MLB is fighting the subpoenas, attempting to say that Congress has no jurisdiction over the issue. Here's my question: Does baseball want to further harm its image in the eyes of the American public? Is it the desire both of MLB and the union make baseball look like the Great National Sporting Joke as opposed to the National Pastime? Apparently this is the goal of Mr. Selig and his attorneys in New York. If their goal was to rehabilitate the greatness of the national sport, they would be co-operating with Congress, no questions asked.
Nicole and I had a safe trip to Tennessee to help her parents move. The house they've chosen is a lovely old one-story in the tiny town of White Pine. It was built in an early 20th Century style, and includes an old clawfoot tub as well as (in the true Southern tradition) a parlor. There not being any room for us in other parts of the new house, Nicole and I were consigned to retire in the parlor each evening. Aside from a few minor pieces of work that need doing, the house makes me envious. For the most part, it is a very accessable home, one that is easy for me to navigate in, and that is saying something, because there are many houses we can't even contemplate living in because they are inaccessible to me.
The National Catholic Reporter, the trumpeter of heterodoxy and schism in the Church in America, published a list last week of people who had been disciplined by Rome for their heresies since the beginning of John Paul II's pontificate. As Karl Keating points out in his e-letter for this week, this supposed exhaustive list of repression actually accounts for the harsh discipline of one heretical Catholic per year in each year of the Pope's reign. That's one per year in a Church of 1.1 billionpeople. If anything, it may be argued that Rome has been overly merciful!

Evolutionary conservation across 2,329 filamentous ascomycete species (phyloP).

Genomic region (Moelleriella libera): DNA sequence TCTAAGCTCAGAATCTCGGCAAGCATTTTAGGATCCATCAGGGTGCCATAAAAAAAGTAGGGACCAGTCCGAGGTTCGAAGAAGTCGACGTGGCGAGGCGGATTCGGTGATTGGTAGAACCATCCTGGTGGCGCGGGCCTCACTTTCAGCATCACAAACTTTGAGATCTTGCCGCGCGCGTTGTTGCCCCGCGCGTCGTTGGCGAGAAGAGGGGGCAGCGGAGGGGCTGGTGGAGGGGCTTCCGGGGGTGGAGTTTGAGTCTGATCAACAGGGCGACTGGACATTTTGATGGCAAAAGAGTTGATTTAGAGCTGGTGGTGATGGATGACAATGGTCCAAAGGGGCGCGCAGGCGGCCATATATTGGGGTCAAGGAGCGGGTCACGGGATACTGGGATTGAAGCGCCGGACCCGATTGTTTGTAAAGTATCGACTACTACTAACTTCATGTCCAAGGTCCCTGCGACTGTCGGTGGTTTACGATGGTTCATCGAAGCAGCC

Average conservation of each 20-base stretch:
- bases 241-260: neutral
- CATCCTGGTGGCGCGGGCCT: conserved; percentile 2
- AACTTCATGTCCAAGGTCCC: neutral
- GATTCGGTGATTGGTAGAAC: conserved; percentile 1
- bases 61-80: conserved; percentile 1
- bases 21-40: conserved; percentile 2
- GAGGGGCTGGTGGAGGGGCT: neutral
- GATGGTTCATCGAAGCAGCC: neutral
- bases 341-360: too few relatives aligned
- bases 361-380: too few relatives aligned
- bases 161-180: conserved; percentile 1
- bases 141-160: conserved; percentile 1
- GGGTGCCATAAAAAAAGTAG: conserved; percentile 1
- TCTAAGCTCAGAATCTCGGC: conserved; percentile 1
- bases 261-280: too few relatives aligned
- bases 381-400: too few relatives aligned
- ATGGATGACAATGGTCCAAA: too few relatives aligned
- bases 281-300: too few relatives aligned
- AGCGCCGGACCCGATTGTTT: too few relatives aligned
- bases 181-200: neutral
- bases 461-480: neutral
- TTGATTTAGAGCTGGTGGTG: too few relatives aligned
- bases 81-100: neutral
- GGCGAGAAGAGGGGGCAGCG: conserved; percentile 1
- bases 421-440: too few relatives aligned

We are entering a time of year when our hearts turn to the celebration of all things Irish, as next week is St. Patrick's Day. How my heart aches that the world should know the true meaning of the feast! This is especially true for my in-laws, who are quite proud of what they perceive as their Irish heritage, yet fail to connect the annual celebration of March 17th with the Catholic faith from which it sprung. (Nor, I might add, do they have an understanding of just how Catholic the Irish are, at least culturally...I think a trip to Ireland would simply shock them!)
To believe certain Protestant commentators, Patrick might just as well have been a good Baptist! However, as I age I realize that you really can't celebrate the glories of St. Patrick, of Ireland, or the whole of the Irish race outside of Holy Mother Church. The longer I live, the more I understand that true Irishness is intimately connected with True Faith. If one claims Irishness, but lives outside the confines of Holy Mother Church, that person doesn't have the fullness of Irish heritage, let alone the Fullness of Faith. I can speak to this, because I didn't really appreciate my own Irish heritage until I embraced the truth of the Catholic faith. The Church brings a whole new dimension to being Irish, because in the light of history one understands that the Christianity of Ireland was the Catholic faith, and this was the faith for which our ancestors spilled their blood on that island for over a thousand years. When one understands that, it gives being Irish an entirely deeper meaning. Erin Go Braugh.
Here's to the dream of one day acheiving a truly Irish South, complete with the truly Irish faith!
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